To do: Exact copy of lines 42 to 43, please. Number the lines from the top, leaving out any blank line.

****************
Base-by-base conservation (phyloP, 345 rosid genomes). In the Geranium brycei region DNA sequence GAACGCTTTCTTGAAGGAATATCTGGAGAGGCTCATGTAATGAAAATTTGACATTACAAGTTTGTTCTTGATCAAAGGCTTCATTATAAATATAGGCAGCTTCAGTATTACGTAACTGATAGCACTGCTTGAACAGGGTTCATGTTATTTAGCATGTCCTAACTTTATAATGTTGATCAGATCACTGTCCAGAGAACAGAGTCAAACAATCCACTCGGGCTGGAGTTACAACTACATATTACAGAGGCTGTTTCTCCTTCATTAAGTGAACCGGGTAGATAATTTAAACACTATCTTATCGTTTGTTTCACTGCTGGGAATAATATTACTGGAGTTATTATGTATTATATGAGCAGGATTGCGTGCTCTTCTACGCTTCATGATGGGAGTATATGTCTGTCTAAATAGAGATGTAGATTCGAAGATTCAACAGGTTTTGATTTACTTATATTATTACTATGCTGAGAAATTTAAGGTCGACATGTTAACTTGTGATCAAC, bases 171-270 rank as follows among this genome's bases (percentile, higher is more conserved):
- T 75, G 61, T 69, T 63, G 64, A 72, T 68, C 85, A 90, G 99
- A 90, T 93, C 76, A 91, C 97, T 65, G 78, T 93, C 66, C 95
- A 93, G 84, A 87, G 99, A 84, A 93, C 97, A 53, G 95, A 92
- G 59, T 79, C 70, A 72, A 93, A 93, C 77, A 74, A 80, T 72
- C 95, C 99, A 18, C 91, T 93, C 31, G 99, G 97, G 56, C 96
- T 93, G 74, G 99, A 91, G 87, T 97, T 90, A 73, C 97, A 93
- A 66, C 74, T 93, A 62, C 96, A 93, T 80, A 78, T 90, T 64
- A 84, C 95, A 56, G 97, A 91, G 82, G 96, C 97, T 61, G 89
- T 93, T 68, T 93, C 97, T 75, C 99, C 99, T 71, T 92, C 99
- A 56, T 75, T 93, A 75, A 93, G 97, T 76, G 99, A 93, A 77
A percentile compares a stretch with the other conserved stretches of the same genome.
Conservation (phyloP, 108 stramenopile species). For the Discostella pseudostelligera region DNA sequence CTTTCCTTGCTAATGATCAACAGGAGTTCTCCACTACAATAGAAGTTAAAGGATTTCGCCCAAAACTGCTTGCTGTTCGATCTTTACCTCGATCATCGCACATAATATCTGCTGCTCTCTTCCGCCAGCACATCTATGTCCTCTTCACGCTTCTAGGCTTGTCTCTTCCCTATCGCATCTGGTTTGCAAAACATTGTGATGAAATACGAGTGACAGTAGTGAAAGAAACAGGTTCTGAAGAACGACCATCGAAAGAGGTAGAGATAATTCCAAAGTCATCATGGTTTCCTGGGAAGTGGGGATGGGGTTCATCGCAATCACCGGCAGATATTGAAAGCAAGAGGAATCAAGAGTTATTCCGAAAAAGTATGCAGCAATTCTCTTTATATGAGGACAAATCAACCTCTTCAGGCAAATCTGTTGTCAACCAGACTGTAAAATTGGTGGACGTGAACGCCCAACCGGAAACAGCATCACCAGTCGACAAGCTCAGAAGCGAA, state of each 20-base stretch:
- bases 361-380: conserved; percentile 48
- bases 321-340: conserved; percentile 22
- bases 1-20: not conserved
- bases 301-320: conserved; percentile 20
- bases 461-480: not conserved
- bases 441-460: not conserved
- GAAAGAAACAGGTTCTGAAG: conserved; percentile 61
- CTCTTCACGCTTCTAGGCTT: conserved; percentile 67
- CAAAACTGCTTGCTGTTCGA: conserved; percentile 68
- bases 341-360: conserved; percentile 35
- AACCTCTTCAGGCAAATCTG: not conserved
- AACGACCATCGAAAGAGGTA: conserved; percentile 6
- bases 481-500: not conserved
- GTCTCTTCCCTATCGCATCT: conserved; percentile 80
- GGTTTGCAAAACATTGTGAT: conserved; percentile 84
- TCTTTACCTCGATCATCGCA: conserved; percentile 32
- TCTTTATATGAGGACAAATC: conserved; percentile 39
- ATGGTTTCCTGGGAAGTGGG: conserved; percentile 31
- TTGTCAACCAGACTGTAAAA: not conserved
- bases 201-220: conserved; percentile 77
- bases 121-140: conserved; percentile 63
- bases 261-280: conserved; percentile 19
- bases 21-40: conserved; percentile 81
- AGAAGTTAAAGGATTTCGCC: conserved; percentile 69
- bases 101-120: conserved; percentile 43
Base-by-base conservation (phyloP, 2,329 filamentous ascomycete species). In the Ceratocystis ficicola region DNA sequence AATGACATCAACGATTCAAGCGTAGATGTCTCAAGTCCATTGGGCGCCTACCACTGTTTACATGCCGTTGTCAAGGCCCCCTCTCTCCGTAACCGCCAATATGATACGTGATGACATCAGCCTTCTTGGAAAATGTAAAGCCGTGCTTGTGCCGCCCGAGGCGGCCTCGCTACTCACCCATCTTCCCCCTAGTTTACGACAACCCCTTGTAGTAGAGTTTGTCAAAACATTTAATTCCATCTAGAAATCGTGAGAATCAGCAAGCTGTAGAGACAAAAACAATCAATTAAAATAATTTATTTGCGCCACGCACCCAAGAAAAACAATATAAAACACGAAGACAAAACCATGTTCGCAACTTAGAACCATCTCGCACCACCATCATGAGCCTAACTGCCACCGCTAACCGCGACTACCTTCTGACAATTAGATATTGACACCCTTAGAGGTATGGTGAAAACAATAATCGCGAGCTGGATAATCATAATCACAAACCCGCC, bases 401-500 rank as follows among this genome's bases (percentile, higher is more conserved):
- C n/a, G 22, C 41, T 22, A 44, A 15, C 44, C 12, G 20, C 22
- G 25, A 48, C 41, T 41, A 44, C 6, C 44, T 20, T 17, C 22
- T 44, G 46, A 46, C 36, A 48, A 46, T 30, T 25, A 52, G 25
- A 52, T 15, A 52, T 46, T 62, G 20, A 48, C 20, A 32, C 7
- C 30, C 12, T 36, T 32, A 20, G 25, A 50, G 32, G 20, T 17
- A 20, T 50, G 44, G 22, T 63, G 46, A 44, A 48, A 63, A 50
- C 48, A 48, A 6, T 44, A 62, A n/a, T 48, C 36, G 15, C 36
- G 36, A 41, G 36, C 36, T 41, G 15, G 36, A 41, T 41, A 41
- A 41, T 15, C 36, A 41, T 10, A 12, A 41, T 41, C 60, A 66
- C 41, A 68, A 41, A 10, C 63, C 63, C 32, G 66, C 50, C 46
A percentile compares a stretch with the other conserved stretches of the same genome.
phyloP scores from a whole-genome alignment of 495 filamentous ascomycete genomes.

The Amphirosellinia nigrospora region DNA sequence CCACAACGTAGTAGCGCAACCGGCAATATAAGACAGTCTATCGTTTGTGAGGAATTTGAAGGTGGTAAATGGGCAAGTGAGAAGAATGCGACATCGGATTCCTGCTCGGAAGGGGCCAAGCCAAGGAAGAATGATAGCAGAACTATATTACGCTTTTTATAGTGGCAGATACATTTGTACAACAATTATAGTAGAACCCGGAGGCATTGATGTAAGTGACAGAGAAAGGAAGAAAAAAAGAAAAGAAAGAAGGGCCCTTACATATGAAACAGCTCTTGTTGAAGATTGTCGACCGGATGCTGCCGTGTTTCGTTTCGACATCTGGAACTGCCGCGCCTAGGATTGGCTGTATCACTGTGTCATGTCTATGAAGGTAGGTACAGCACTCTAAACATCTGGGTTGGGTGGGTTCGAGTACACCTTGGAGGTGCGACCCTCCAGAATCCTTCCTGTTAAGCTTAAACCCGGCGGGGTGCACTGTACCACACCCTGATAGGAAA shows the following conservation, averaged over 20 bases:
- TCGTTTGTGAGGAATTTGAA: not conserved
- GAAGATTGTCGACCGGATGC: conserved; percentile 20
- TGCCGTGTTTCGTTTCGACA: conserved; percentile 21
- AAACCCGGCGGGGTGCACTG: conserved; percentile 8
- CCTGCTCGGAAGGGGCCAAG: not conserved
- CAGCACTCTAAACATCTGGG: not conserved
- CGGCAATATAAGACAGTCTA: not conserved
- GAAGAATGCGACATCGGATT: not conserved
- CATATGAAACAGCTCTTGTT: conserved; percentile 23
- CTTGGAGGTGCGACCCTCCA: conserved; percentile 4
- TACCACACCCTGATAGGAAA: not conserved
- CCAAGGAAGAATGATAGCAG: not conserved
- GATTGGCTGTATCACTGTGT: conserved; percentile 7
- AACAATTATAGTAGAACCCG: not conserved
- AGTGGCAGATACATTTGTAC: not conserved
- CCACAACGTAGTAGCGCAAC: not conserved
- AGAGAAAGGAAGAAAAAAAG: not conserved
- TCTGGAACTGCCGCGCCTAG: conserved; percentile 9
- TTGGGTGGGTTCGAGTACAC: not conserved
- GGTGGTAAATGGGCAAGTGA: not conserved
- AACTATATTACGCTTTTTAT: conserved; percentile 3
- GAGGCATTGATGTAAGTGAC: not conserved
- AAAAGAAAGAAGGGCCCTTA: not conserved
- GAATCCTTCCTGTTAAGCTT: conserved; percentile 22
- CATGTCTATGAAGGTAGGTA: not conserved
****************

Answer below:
- T 44, G 46, A 46, C 36, A 48, A 46, T 30, T 25, A 52, G 25
- A 52, T 15, A 52, T 46, T 62, G 20, A 48, C 20, A 32, C 7